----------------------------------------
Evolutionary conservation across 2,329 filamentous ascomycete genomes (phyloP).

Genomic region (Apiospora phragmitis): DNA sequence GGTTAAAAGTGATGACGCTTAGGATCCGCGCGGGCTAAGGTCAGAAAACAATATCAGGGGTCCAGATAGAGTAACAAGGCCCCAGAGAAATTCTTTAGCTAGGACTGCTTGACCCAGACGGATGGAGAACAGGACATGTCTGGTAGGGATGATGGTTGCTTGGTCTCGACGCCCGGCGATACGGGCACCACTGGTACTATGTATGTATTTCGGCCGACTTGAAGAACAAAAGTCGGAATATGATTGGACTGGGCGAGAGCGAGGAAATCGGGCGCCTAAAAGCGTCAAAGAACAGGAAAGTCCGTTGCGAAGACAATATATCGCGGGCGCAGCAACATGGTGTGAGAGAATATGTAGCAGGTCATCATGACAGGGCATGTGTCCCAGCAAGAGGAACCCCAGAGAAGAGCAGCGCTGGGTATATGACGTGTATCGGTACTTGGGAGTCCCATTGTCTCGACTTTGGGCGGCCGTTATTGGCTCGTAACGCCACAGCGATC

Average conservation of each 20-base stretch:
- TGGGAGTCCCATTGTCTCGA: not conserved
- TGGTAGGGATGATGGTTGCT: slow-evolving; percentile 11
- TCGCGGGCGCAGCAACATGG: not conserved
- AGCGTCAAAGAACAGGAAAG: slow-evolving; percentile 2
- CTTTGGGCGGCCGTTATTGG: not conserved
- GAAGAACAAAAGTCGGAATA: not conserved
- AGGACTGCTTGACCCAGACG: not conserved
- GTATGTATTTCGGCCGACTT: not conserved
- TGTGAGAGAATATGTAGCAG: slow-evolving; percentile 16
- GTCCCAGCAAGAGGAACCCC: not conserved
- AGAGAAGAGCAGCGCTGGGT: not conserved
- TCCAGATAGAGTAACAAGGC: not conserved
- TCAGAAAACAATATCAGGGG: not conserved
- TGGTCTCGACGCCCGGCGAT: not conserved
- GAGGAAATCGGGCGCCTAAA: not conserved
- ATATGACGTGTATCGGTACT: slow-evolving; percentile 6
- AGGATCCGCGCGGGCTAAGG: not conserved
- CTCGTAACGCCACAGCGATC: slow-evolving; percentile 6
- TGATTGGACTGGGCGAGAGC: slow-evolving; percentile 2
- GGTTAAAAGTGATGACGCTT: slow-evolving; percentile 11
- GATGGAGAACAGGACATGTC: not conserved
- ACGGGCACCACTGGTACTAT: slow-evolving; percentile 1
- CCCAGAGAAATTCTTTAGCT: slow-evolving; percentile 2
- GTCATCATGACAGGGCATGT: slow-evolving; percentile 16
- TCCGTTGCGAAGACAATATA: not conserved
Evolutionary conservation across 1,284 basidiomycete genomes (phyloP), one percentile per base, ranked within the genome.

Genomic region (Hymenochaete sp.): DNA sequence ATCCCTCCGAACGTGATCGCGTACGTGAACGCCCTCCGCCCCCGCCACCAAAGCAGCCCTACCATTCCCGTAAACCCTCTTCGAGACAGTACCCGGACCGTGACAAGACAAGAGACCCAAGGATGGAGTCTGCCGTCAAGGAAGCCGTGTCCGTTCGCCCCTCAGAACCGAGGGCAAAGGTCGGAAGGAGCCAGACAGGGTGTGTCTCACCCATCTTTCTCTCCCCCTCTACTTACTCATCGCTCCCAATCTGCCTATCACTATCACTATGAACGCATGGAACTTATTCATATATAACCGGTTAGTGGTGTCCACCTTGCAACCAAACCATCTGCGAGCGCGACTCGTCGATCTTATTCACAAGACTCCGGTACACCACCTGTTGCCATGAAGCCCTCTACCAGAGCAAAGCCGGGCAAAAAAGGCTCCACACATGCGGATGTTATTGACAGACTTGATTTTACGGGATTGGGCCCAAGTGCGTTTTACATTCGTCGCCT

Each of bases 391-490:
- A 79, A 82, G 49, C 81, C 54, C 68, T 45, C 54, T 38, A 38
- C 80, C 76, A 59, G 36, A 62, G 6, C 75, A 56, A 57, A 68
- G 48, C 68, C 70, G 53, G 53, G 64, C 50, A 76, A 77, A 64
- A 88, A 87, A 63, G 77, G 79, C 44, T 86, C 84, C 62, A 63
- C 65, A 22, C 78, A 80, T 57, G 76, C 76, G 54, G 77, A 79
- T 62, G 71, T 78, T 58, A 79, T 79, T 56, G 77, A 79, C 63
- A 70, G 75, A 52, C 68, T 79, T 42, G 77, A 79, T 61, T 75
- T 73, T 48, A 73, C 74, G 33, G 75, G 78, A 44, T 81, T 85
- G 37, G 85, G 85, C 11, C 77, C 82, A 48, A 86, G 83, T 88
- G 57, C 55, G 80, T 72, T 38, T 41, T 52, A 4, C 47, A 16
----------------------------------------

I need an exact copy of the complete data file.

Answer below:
Evolutionary conservation across 2,329 filamentous ascomycete genomes (phyloP).

Genomic region (Apiospora phragmitis): DNA sequence GGTTAAAAGTGATGACGCTTAGGATCCGCGCGGGCTAAGGTCAGAAAACAATATCAGGGGTCCAGATAGAGTAACAAGGCCCCAGAGAAATTCTTTAGCTAGGACTGCTTGACCCAGACGGATGGAGAACAGGACATGTCTGGTAGGGATGATGGTTGCTTGGTCTCGACGCCCGGCGATACGGGCACCACTGGTACTATGTATGTATTTCGGCCGACTTGAAGAACAAAAGTCGGAATATGATTGGACTGGGCGAGAGCGAGGAAATCGGGCGCCTAAAAGCGTCAAAGAACAGGAAAGTCCGTTGCGAAGACAATATATCGCGGGCGCAGCAACATGGTGTGAGAGAATATGTAGCAGGTCATCATGACAGGGCATGTGTCCCAGCAAGAGGAACCCCAGAGAAGAGCAGCGCTGGGTATATGACGTGTATCGGTACTTGGGAGTCCCATTGTCTCGACTTTGGGCGGCCGTTATTGGCTCGTAACGCCACAGCGATC

Average conservation of each 20-base stretch:
- TGGGAGTCCCATTGTCTCGA: not conserved
- TGGTAGGGATGATGGTTGCT: slow-evolving; percentile 11
- TCGCGGGCGCAGCAACATGG: not conserved
- AGCGTCAAAGAACAGGAAAG: slow-evolving; percentile 2
- CTTTGGGCGGCCGTTATTGG: not conserved
- GAAGAACAAAAGTCGGAATA: not conserved
- AGGACTGCTTGACCCAGACG: not conserved
- GTATGTATTTCGGCCGACTT: not conserved
- TGTGAGAGAATATGTAGCAG: slow-evolving; percentile 16
- GTCCCAGCAAGAGGAACCCC: not conserved
- AGAGAAGAGCAGCGCTGGGT: not conserved
- TCCAGATAGAGTAACAAGGC: not conserved
- TCAGAAAACAATATCAGGGG: not conserved
- TGGTCTCGACGCCCGGCGAT: not conserved
- GAGGAAATCGGGCGCCTAAA: not conserved
- ATATGACGTGTATCGGTACT: slow-evolving; percentile 6
- AGGATCCGCGCGGGCTAAGG: not conserved
- CTCGTAACGCCACAGCGATC: slow-evolving; percentile 6
- TGATTGGACTGGGCGAGAGC: slow-evolving; percentile 2
- GGTTAAAAGTGATGACGCTT: slow-evolving; percentile 11
- GATGGAGAACAGGACATGTC: not conserved
- ACGGGCACCACTGGTACTAT: slow-evolving; percentile 1
- CCCAGAGAAATTCTTTAGCT: slow-evolving; percentile 2
- GTCATCATGACAGGGCATGT: slow-evolving; percentile 16
- TCCGTTGCGAAGACAATATA: not conserved
Evolutionary conservation across 1,284 basidiomycete genomes (phyloP), one percentile per base, ranked within the genome.

Genomic region (Hymenochaete sp.): DNA sequence ATCCCTCCGAACGTGATCGCGTACGTGAACGCCCTCCGCCCCCGCCACCAAAGCAGCCCTACCATTCCCGTAAACCCTCTTCGAGACAGTACCCGGACCGTGACAAGACAAGAGACCCAAGGATGGAGTCTGCCGTCAAGGAAGCCGTGTCCGTTCGCCCCTCAGAACCGAGGGCAAAGGTCGGAAGGAGCCAGACAGGGTGTGTCTCACCCATCTTTCTCTCCCCCTCTACTTACTCATCGCTCCCAATCTGCCTATCACTATCACTATGAACGCATGGAACTTATTCATATATAACCGGTTAGTGGTGTCCACCTTGCAACCAAACCATCTGCGAGCGCGACTCGTCGATCTTATTCACAAGACTCCGGTACACCACCTGTTGCCATGAAGCCCTCTACCAGAGCAAAGCCGGGCAAAAAAGGCTCCACACATGCGGATGTTATTGACAGACTTGATTTTACGGGATTGGGCCCAAGTGCGTTTTACATTCGTCGCCT

Each of bases 391-490:
- A 79, A 82, G 49, C 81, C 54, C 68, T 45, C 54, T 38, A 38
- C 80, C 76, A 59, G 36, A 62, G 6, C 75, A 56, A 57, A 68
- G 48, C 68, C 70, G 53, G 53, G 64, C 50, A 76, A 77, A 64
- A 88, A 87, A 63, G 77, G 79, C 44, T 86, C 84, C 62, A 63
- C 65, A 22, C 78, A 80, T 57, G 76, C 76, G 54, G 77, A 79
- T 62, G 71, T 78, T 58, A 79, T 79, T 56, G 77, A 79, C 63
- A 70, G 75, A 52, C 68, T 79, T 42, G 77, A 79, T 61, T 75
- T 73, T 48, A 73, C 74, G 33, G 75, G 78, A 44, T 81, T 85
- G 37, G 85, G 85, C 11, C 77, C 82, A 48, A 86, G 83, T 88
- G 57, C 55, G 80, T 72, T 38, T 41, T 52, A 4, C 47, A 16